The procedure of Example 1 was modified in that copper sulfate was added to a slurry of the alumina and was adsorbed thereby from the solution. Thereafter, 2.18 parts NaOH was added to convert the adsorbed copper ions to practically insoluble basic copper compounds on the pigment surfaces. The montmorillonite and zinc chloride were admixed next, and insoluble zinc compounds were precipitated in the manner described above, whereupon the ph of the mixture was 6.8. When the coating composition was finished, its pigments contained 6.75% zinc (as ZnO). The amount of sodium hydroxide employed amounted to 80% of that required for precipitating all diavalent ions as the hydroxides or oxides. The copper content, based on CuO and Al2 O3, was 0.93%.
Yet, another acceptor paper was prepared from the same paper as in the preceding Examples by coating with the same weight of a coating composition as described before. The composition of this Example was prepared from the following ingredients:
______________________________________Water 291 partsDispersing agent A 2.0 parts40% Dispersing agent B 0.4 partsNon-ionic anti-foaming agent 0.7 partsγ-Alumina and precursors - (10% water) 70 parts20% CuSO4. 5H2 O 10.02 parts30% Rosin soap (0.207 g NaOH/g anhydrous rosin) 25.44 partsIron-bearing, acid digested montmorillonite 30 parts98% Zinc chloride (tech. grade) 11.53 parts30% Sodium hydroxide 18.43 parts25% Ammonium chloride 5.6 parts50% Styrene-butadiene copolymer latex 52.5 parts______________________________________
The zinc (as ZnO) amounted to 6.75% of the weight of all pigments present. The amount of sodium hydroxide employed was 80% of that needed for precipitating all divalent metal ions present as hydroxides or oxides. 60% of the zinc in the composition was present as ZnCl2 [Zn(OH)2 ]4. The mixture had a pH of 6.8 both after precipitation of the zinc compounds and after completion of the coating compositon which had a viscosity of 100 cp. Copper, calculated as CuO, amounted to 0.93% of the alumina present, and was dispersed on the surface of the alumina particles in the manner described in Example 6.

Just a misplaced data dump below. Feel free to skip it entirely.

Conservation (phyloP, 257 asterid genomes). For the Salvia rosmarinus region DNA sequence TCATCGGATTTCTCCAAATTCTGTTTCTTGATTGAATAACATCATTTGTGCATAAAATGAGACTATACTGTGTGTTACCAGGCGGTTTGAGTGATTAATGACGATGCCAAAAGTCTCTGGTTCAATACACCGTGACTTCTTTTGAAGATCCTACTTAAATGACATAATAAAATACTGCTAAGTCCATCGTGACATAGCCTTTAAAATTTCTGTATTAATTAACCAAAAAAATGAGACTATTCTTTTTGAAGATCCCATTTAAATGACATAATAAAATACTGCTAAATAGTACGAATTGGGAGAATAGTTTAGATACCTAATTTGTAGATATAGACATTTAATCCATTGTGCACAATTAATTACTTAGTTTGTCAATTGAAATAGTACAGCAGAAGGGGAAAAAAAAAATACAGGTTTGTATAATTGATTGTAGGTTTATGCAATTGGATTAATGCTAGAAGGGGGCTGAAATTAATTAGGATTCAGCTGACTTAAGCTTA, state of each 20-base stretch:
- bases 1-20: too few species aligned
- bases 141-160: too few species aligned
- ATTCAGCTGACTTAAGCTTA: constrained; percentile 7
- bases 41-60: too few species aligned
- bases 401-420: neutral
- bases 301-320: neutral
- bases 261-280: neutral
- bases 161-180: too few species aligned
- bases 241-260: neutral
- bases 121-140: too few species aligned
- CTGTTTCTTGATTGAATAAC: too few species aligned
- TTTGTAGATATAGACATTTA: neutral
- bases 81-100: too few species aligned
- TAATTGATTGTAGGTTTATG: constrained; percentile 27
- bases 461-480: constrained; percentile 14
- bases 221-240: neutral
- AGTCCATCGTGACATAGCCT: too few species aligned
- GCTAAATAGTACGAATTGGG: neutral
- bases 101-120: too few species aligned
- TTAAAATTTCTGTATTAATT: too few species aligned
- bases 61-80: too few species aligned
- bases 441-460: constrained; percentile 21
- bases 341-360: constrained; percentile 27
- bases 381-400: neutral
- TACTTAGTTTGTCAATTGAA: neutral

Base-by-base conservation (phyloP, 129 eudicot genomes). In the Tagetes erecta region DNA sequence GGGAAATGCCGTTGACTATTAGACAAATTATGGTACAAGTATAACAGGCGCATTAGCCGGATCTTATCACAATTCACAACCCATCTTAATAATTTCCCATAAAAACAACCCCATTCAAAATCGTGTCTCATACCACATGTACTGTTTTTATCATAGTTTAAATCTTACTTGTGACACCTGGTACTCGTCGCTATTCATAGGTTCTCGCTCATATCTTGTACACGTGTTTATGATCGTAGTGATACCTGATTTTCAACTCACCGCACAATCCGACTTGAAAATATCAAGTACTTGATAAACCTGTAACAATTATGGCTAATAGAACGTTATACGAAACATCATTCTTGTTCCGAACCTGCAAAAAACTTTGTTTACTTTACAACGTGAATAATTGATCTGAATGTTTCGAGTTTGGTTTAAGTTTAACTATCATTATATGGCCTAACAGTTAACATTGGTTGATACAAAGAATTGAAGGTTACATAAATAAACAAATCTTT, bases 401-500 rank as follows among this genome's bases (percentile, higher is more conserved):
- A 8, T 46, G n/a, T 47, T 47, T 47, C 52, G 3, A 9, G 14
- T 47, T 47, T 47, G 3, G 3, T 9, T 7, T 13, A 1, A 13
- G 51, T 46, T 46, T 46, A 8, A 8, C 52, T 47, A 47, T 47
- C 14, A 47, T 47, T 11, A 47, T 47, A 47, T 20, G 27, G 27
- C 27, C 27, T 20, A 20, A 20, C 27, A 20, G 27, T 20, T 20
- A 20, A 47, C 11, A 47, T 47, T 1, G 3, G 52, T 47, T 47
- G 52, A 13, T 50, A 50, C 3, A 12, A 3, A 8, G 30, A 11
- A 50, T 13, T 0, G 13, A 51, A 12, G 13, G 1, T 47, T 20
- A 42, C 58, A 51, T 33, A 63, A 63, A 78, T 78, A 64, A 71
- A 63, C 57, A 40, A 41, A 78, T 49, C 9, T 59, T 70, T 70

Dispersing agent B (sodium salt of a polyelectrolyte) is a commercial product containing as principal active ingredient a sodium polyacrylate of a molecular weight different from that of dispersing agent A.
However, neither dispersing agent is essential to the success of this invention, and numerous other dispersing agents are available for dispersing clays and other insoluble inorganic compounds in the water employed for making a coating composition. The organic binder employed in the coating solution may be chosen freely among many commercial products on the market. However, latex binders have been recognized as offering advantages not possessed by other binders at this time, and it is one of the important advantages of this invention that it permits the incorporation of zinc in coating compositions without coagulating or otherwise affecting the latex binder.